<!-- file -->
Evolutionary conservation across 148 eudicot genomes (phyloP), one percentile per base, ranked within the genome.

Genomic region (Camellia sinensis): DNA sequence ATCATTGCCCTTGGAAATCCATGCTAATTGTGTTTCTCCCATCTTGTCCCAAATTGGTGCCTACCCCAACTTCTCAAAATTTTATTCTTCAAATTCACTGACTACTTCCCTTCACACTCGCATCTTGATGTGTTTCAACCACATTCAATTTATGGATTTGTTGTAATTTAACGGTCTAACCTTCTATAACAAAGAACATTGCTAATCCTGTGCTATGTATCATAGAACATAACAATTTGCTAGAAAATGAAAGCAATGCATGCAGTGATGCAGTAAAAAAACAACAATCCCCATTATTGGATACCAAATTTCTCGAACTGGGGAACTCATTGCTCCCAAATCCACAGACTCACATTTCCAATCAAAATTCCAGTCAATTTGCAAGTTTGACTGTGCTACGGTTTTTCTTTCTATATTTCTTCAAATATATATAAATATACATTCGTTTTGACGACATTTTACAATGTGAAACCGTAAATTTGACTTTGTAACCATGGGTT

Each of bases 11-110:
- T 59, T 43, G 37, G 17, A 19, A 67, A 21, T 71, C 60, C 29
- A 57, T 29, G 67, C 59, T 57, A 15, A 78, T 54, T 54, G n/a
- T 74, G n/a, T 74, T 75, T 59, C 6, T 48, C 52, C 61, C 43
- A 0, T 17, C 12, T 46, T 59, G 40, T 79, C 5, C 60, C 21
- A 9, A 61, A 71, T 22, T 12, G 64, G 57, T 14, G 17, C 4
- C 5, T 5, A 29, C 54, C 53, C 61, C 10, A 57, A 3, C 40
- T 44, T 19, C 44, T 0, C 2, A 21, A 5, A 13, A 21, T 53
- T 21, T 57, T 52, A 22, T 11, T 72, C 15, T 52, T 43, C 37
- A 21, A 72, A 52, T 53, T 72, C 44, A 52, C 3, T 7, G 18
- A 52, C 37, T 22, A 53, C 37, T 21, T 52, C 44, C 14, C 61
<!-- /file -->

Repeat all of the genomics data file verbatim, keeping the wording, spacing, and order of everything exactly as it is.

Evolutionary conservation across 148 eudicot genomes (phyloP), one percentile per base, ranked within the genome.

Genomic region (Camellia sinensis): DNA sequence ATCATTGCCCTTGGAAATCCATGCTAATTGTGTTTCTCCCATCTTGTCCCAAATTGGTGCCTACCCCAACTTCTCAAAATTTTATTCTTCAAATTCACTGACTACTTCCCTTCACACTCGCATCTTGATGTGTTTCAACCACATTCAATTTATGGATTTGTTGTAATTTAACGGTCTAACCTTCTATAACAAAGAACATTGCTAATCCTGTGCTATGTATCATAGAACATAACAATTTGCTAGAAAATGAAAGCAATGCATGCAGTGATGCAGTAAAAAAACAACAATCCCCATTATTGGATACCAAATTTCTCGAACTGGGGAACTCATTGCTCCCAAATCCACAGACTCACATTTCCAATCAAAATTCCAGTCAATTTGCAAGTTTGACTGTGCTACGGTTTTTCTTTCTATATTTCTTCAAATATATATAAATATACATTCGTTTTGACGACATTTTACAATGTGAAACCGTAAATTTGACTTTGTAACCATGGGTT

Each of bases 11-110:
- T 59, T 43, G 37, G 17, A 19, A 67, A 21, T 71, C 60, C 29
- A 57, T 29, G 67, C 59, T 57, A 15, A 78, T 54, T 54, G n/a
- T 74, G n/a, T 74, T 75, T 59, C 6, T 48, C 52, C 61, C 43
- A 0, T 17, C 12, T 46, T 59, G 40, T 79, C 5, C 60, C 21
- A 9, A 61, A 71, T 22, T 12, G 64, G 57, T 14, G 17, C 4
- C 5, T 5, A 29, C 54, C 53, C 61, C 10, A 57, A 3, C 40
- T 44, T 19, C 44, T 0, C 2, A 21, A 5, A 13, A 21, T 53
- T 21, T 57, T 52, A 22, T 11, T 72, C 15, T 52, T 43, C 37
- A 21, A 72, A 52, T 53, T 72, C 44, A 52, C 3, T 7, G 18
- A 52, C 37, T 22, A 53, C 37, T 21, T 52, C 44, C 14, C 61